By Jill Cowcill


Bells ring out for Edith Cavell

Edith Cavell was born on the 4th December 1865 in Norfolk where her father was Vicar of Swardeston. After leaving school she attended Laurel Court in the precincts of Peterborough Cathedral where she trained as a teacher. She started her nursing training at the London Hospital in 1896 and worked in various institutions including a spell as acting Matron in Manchester.

As soon as war was declared in 1914, Edith Cavell went to Brussels to care for the wounded. When Brussels fell to the Germans, she remained there to care for the injured - whichever side they were from. A network was set up to move allied soldiers into neutral territory and she considered this as much a humanitarian act as treating their wounds.

Along with others involved, she was arrested by the German authorities in August 1915 and, following a military trial, was executed by firing squad on 12th October 1915. Her body was repatriated with great ceremony in 1919 and was laid to rest in the grounds of Norwich Cathedral.

It is traditional to mark special events by ringing church bells and the greatest form of this is the “full peal” which comprises a minimum of 5,000 changes, and can typically take between two and half hours to three and a half hours depending on the number and weight of the bells. Change ringing is the art of ringing a set of tuned bells in a series of patterns called “changes”. A full peal requires both stamina and sustained concentration; not all full peal attempts are successful!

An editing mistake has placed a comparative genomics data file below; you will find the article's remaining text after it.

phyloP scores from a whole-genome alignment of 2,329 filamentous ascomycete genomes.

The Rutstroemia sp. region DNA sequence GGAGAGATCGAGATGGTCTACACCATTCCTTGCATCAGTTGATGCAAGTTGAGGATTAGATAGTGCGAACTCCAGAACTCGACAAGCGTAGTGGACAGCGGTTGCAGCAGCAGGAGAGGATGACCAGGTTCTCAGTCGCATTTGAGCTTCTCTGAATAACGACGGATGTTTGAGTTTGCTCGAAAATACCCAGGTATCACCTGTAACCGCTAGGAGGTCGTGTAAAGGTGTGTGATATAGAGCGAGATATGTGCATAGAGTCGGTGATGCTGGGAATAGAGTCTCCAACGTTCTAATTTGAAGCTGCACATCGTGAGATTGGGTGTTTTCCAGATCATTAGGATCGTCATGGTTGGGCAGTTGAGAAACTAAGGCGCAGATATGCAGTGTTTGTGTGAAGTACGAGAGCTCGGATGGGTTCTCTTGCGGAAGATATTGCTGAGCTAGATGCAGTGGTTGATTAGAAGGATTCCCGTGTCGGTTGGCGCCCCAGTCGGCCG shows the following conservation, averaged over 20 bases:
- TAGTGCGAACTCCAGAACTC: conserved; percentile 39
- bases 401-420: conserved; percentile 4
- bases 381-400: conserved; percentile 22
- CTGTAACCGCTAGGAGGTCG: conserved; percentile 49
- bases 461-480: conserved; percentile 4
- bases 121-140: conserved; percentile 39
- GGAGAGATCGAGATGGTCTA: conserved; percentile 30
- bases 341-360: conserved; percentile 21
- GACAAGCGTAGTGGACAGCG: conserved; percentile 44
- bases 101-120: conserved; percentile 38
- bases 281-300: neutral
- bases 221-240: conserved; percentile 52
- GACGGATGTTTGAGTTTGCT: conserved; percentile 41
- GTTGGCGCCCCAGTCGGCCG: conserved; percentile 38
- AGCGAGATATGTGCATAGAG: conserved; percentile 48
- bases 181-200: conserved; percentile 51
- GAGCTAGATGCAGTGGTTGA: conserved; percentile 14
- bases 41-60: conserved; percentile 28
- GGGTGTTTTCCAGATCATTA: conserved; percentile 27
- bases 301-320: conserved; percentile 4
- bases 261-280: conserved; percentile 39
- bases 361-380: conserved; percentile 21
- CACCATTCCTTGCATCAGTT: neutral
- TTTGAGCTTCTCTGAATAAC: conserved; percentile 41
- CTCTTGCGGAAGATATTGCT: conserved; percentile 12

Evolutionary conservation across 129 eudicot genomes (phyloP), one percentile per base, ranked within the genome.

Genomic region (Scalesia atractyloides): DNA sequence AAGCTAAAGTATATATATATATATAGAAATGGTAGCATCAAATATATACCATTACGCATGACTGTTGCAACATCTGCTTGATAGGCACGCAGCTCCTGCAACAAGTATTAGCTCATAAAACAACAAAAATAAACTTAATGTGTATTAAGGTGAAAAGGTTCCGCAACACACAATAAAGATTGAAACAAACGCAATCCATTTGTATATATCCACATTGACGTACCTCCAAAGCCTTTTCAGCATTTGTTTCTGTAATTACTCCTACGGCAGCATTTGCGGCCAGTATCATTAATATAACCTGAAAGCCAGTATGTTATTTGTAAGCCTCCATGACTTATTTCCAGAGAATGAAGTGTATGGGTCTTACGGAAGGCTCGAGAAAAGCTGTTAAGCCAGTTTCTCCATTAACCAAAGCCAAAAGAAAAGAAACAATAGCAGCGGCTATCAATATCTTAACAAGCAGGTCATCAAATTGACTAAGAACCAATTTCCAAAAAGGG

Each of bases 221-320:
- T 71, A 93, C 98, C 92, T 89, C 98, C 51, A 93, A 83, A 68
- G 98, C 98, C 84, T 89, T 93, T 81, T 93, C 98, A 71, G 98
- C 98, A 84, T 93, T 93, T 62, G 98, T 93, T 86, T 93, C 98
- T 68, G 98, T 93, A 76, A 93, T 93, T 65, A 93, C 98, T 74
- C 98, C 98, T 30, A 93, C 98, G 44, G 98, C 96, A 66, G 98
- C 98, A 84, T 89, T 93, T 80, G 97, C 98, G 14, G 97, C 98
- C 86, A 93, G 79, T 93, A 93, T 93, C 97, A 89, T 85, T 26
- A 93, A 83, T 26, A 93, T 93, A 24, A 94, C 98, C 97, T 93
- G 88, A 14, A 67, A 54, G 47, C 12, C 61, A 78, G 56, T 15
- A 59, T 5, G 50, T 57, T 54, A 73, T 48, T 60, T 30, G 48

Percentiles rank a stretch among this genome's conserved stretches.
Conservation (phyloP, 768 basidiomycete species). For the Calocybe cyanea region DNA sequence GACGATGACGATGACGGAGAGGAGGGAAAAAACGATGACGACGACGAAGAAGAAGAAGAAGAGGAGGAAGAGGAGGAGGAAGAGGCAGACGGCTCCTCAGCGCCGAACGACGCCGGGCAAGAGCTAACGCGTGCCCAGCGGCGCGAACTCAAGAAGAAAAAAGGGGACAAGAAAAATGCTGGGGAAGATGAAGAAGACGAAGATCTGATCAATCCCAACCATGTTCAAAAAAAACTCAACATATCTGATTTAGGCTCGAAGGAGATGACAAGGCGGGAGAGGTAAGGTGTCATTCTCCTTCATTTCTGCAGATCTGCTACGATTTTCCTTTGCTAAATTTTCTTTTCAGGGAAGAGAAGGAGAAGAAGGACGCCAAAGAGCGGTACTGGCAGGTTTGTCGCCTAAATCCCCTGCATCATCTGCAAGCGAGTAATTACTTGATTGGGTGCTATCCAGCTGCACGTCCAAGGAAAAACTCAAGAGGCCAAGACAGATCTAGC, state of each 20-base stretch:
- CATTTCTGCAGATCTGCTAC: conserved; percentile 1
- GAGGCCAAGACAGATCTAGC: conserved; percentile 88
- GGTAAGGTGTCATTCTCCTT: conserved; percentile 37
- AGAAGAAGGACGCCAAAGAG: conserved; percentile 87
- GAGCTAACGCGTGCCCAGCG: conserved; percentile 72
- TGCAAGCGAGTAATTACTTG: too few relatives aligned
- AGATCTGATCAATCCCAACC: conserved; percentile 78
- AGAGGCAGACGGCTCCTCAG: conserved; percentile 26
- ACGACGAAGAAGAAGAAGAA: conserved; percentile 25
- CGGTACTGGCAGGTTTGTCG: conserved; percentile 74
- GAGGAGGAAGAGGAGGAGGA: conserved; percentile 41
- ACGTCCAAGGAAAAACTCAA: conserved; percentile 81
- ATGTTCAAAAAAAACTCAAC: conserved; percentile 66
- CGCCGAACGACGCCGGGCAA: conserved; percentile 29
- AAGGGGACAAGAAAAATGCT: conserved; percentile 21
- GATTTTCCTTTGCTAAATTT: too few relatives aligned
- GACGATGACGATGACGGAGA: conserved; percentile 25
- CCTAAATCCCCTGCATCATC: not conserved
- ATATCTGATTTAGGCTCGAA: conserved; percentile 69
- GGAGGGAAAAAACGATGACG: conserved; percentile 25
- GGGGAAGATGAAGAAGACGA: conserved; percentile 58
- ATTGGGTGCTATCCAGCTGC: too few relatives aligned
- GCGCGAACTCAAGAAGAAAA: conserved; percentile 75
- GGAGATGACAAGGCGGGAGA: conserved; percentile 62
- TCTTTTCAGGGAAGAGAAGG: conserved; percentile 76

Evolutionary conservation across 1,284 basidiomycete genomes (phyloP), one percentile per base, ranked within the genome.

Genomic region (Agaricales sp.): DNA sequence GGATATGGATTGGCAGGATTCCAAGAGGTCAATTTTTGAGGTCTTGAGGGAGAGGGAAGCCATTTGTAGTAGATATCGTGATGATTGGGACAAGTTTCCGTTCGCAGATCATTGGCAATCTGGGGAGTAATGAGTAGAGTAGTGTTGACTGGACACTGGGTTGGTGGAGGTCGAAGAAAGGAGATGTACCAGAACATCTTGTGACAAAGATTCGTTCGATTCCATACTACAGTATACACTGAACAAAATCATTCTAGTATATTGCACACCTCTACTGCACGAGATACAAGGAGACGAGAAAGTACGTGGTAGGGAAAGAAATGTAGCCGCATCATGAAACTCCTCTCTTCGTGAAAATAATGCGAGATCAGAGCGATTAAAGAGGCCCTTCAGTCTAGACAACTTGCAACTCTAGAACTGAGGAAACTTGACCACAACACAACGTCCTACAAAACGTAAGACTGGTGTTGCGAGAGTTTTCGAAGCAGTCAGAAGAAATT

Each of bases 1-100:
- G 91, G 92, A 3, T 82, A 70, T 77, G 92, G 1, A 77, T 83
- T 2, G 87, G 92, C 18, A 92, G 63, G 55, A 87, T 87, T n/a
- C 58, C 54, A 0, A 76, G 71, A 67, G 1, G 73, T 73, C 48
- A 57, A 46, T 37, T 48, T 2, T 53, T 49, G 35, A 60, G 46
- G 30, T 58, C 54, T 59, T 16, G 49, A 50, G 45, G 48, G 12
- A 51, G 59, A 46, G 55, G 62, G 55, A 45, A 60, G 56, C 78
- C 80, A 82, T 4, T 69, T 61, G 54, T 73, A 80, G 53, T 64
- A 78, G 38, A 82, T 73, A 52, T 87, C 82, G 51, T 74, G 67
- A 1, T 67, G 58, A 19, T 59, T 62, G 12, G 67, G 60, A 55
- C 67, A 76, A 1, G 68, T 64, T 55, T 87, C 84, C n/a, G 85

We are used to hearing a bell or bells ring out to call the faithful to church.  However few bells in “Tribune country” are capable (currently) of being rung “full circle” (i.e. each bell being suspended so that the whole bell assembly may rotate). Some of our churches have bells which, sadly, are in a state of disrepair or are unsafe to ring, some churches such as Northborough and Peakirk, have bells which can only be struck or chimed.

St. Benedict’s church in Glinton has six beautiful bells which can be rung full circle.  In the coming weeks we will be welcoming a band of ringers who will come to ring a peal, something which does not happen very often in Glinton. 

Robert Wood, a bell ringer from Ripon, also a member of one of the two big National ringing societies (The Ancient Society of College Youths, formed in 1637), realised the significance of October 2015 as the centenary of Edith Cavell’s death, so to mark this occasion a team of ringers will attempt to ring a full peal on the bells of St. Benedict’s church on the afternoon of Sunday 11th October starting at 2.00pm. 

If successful, the peal will probably take around two and three quarter hours.

When rung in remembrance of someone who has died, it is traditional to ring with the bells half muffled, but this peal attempt will be rung with the bells fully open to celebrate her life and her Christian selflessness.

We hope that as many of you as possible will be able to hear the bells ringing out, on this and other occasions. Do come and listen, and if you feel tempted to try bell ringing for yourself come to the church on any Thursday evening and you will be very welcome!

Comments (1)

Tony Henthorn

The Tribune are always happy to receive 'nostalgia' stories and photographs, please contact us with any fascinating articles you would like to see on this website and possibly in the printed version of the Tribune,

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